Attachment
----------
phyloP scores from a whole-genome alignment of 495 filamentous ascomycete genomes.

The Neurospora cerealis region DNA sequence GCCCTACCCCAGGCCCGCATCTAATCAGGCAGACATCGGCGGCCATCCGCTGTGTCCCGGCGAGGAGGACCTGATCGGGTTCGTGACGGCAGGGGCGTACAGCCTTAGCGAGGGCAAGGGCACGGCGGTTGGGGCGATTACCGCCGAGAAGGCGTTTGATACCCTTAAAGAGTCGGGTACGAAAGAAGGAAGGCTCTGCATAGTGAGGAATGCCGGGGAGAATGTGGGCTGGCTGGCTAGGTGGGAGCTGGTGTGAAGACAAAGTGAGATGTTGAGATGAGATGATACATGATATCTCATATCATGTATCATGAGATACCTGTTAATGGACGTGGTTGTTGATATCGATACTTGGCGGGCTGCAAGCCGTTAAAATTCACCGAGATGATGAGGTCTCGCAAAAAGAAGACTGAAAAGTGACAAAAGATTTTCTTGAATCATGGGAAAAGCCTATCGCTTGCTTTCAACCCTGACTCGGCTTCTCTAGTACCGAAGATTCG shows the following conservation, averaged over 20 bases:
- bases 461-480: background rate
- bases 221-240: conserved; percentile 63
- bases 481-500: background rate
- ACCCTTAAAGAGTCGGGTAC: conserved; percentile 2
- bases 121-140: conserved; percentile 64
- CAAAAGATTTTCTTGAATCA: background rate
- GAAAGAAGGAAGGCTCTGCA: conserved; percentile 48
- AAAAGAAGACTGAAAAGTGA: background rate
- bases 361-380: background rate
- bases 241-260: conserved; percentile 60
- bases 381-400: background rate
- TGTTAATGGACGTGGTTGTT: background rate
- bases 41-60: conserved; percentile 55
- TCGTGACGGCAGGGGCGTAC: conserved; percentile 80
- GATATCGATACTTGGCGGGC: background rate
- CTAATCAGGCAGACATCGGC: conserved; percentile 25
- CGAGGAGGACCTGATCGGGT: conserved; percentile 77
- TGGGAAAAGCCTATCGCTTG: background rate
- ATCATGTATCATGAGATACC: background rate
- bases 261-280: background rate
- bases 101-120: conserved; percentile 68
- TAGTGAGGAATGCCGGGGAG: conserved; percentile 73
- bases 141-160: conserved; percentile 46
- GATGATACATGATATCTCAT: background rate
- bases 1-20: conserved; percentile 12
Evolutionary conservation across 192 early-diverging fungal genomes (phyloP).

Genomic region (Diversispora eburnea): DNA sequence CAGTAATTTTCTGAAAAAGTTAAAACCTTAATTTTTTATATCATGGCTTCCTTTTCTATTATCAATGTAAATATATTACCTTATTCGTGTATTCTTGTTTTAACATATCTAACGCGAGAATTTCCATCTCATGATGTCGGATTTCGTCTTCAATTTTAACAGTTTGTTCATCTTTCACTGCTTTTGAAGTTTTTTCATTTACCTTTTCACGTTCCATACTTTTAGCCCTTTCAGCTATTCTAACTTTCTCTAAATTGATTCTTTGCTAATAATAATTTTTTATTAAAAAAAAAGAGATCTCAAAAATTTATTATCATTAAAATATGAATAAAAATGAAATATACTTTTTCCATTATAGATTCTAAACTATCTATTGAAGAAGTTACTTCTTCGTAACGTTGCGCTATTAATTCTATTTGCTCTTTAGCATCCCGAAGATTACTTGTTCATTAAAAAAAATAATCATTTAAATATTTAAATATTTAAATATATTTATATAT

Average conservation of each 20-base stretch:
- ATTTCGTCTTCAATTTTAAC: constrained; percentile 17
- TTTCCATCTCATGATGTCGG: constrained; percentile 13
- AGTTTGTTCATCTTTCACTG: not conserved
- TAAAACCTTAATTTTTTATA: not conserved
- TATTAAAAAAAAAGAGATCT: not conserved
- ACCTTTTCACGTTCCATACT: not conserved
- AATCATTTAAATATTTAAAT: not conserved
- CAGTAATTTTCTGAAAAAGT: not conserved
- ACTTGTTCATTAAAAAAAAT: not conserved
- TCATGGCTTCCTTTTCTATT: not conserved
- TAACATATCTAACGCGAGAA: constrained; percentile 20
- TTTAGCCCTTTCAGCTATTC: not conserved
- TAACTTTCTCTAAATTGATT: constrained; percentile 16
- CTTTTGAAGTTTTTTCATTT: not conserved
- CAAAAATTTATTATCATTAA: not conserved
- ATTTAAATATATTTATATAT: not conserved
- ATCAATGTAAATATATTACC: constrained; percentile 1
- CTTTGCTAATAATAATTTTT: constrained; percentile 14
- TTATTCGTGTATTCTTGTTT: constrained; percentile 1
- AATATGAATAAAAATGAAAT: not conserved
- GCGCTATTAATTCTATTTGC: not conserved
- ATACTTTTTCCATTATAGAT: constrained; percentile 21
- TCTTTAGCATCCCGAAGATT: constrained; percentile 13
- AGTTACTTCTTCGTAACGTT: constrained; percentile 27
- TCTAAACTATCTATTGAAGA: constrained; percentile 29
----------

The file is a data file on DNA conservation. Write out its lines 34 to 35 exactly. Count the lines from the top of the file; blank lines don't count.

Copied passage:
- TAAAACCTTAATTTTTTATA: not conserved
- TATTAAAAAAAAAGAGATCT: not conserved